You’re 100% right about me taking me too seriously, I take everything seriously, I’m highly analytical. I’m pretty serious minded most of the time and do get told occasionally that I need to lighten up. I perceive a lot of mixing work and play with most people though and in my mind there is a clear division there. While at work I want to focus there, do the best I can do and be the best I can be. When it’s play time I want to have fun and not talk about work but can’t always enjoy the moment though depends if I’m stressed or not.
    I will work on what you suggest and certainly welcome any more tips or challenges and if you’re looking for feedback on how I’m doing, good because I wasn’t planning on keeping any results secret.
    Thanks again Anna and all of you I will find a way through this eventually.

    PS. she read the booklet last night, she agrees it’s great advice and will try to start implementing it some. She said it shouldn’t be to hard since she already recognized that I already do most of those things. I’ll read it to I guess but my big empathy problem is having any for anybody else.

  272. AJ said

    Wow! This has been mostly inspiring, a little discouraging and very educational reading all these posts. I am learning alot (not fast enough though and not without many blunders!) But I am encouraged to continue on in this quest of learning to navigate around this NPD system.

    I would like to find more resources on Attachment, Collecting, Fill-in Parenting, and Gap Work. I’m starting to understand the concepts, but am still in a bit of a fog. I do have ‘Back From the Looking Glass’ and its Workbook and am working through them. They are very helpful and I have read several times now. Also Kim, I am looking forward to your book that you’re working on explaining how to “challenge” my guy rather than complaining, whining and demanding.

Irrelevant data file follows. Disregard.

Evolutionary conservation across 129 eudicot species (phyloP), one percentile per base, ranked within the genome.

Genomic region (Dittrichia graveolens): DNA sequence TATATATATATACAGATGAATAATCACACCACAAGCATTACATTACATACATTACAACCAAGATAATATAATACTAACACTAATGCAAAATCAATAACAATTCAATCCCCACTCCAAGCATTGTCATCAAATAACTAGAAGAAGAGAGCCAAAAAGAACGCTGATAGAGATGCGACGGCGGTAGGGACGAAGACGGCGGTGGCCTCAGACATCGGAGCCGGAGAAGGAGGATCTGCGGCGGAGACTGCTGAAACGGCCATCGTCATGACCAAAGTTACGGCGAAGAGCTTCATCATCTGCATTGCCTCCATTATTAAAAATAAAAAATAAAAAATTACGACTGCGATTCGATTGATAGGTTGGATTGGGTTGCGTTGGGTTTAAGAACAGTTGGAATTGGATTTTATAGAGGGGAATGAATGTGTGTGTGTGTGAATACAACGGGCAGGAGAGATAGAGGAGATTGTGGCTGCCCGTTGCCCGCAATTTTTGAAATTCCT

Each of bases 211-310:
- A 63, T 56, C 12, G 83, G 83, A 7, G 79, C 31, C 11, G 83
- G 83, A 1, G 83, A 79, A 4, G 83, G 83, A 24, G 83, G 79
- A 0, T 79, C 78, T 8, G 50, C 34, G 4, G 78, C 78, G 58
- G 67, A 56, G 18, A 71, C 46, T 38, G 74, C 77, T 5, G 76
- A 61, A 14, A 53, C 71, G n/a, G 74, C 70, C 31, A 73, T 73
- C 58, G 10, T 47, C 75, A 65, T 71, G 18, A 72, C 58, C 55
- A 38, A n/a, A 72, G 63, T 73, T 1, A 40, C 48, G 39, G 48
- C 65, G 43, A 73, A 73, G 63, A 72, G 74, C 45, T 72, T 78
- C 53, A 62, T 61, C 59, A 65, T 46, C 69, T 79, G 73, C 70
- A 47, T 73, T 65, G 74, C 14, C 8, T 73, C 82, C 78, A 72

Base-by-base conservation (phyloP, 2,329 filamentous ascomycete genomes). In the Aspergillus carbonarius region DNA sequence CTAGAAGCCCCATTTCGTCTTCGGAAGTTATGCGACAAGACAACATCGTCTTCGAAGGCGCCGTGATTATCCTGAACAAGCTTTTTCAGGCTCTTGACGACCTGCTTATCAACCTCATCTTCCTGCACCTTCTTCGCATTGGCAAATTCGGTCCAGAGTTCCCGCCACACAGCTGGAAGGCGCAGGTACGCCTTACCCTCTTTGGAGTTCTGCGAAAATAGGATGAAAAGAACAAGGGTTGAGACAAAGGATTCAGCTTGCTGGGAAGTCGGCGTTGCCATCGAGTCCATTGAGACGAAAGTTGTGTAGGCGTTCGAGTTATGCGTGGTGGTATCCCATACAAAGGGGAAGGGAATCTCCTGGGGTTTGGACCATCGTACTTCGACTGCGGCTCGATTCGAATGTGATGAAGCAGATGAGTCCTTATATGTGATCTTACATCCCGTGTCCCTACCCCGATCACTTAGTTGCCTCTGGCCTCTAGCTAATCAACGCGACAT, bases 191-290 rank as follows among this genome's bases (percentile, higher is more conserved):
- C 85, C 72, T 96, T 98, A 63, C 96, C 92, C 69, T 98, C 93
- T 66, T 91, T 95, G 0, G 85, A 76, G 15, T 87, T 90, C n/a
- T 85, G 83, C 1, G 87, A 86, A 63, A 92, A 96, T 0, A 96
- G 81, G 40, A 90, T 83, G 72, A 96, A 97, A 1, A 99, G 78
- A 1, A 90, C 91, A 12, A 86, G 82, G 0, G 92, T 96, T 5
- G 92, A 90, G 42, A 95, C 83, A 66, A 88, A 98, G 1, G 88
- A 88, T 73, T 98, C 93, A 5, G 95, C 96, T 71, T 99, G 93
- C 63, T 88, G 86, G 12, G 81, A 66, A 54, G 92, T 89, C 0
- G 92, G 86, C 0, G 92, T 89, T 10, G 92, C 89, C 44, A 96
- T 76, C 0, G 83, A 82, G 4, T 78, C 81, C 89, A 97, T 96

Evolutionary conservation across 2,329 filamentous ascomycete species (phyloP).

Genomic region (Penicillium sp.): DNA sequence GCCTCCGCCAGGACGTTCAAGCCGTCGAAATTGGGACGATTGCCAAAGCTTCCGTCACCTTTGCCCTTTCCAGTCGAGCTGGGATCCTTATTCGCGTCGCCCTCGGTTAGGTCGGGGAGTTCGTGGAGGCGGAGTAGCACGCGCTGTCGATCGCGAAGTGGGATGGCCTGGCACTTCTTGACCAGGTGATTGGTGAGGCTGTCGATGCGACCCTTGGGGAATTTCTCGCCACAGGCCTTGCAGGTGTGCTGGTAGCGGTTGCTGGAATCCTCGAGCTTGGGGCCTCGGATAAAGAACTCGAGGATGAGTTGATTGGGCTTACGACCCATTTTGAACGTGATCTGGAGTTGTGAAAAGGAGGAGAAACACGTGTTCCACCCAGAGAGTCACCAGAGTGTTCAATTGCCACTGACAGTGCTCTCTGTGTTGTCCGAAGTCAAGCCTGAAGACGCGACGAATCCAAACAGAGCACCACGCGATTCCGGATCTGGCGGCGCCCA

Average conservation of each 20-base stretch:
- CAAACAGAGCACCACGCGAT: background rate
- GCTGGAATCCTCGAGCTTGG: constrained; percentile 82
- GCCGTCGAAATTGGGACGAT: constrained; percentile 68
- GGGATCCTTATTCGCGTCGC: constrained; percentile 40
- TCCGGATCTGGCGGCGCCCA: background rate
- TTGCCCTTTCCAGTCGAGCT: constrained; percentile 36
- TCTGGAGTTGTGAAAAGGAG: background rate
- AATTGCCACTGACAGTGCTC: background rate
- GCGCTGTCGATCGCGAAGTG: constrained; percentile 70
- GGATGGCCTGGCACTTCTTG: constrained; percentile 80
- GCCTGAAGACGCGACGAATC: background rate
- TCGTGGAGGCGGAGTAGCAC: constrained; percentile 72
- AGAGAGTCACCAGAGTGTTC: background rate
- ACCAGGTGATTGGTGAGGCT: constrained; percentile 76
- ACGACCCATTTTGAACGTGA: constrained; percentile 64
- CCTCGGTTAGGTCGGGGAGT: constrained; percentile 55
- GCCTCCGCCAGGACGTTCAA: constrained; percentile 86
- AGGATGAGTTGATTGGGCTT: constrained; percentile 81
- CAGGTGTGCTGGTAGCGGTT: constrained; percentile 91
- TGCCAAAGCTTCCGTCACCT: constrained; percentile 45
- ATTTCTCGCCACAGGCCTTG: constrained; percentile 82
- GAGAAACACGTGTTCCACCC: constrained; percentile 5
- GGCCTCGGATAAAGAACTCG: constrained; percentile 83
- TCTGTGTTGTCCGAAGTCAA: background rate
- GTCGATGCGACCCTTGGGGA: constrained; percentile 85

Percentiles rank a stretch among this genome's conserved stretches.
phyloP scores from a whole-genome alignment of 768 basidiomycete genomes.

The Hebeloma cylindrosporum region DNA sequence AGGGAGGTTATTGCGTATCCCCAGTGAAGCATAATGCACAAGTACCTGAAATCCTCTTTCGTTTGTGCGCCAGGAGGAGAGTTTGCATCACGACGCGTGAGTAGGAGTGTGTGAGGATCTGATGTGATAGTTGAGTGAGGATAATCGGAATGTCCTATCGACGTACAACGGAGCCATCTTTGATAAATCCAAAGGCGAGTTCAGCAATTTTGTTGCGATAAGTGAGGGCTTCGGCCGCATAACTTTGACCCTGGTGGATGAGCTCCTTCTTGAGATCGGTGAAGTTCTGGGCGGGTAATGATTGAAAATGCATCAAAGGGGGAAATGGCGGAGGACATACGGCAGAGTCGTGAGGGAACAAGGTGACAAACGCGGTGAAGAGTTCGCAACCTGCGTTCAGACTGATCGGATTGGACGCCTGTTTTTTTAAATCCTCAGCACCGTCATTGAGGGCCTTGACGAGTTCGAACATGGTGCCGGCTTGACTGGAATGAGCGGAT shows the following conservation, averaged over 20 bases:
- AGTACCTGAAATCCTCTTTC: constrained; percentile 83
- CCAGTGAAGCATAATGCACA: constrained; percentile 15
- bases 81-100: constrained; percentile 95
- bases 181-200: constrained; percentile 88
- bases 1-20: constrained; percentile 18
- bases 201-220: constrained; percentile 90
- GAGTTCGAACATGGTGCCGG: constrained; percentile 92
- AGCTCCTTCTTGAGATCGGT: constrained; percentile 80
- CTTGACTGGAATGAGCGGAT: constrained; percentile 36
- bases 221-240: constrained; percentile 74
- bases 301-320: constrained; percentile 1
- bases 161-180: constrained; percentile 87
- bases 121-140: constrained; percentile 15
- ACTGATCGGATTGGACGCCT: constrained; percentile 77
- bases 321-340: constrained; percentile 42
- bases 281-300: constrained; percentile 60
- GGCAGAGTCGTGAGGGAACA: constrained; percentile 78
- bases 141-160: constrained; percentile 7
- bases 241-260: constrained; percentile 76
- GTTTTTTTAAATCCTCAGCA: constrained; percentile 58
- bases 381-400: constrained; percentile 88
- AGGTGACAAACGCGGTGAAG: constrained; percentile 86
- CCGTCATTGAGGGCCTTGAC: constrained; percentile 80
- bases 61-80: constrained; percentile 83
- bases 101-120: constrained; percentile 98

Thank you for the work you are doing and for all who are sharing their stories. I can relate!!!

    AJ

  273. Sydney said

    I thought my last (second) post was up, but I see a message saying it is awaiting moderation, even though later-posed messages are apparently cleared. So, anyway, I will try again. I thought that Adam T’s comments about my husband’s solo-vacation were interesting and I have a question for anyone out there.

    I was okay with him taking off for a couple of weeks to Europe, especially when he said I could meet up with him in a couple of weeks. But since he has been gone, he has emailed me a number of times, not every day but most days, and has carefully not mentioned where he is or what he is doing. I care less about what he is doing than about the fact that he is obviously not disclosing it. Especially since he left me a task to complete on his behalf…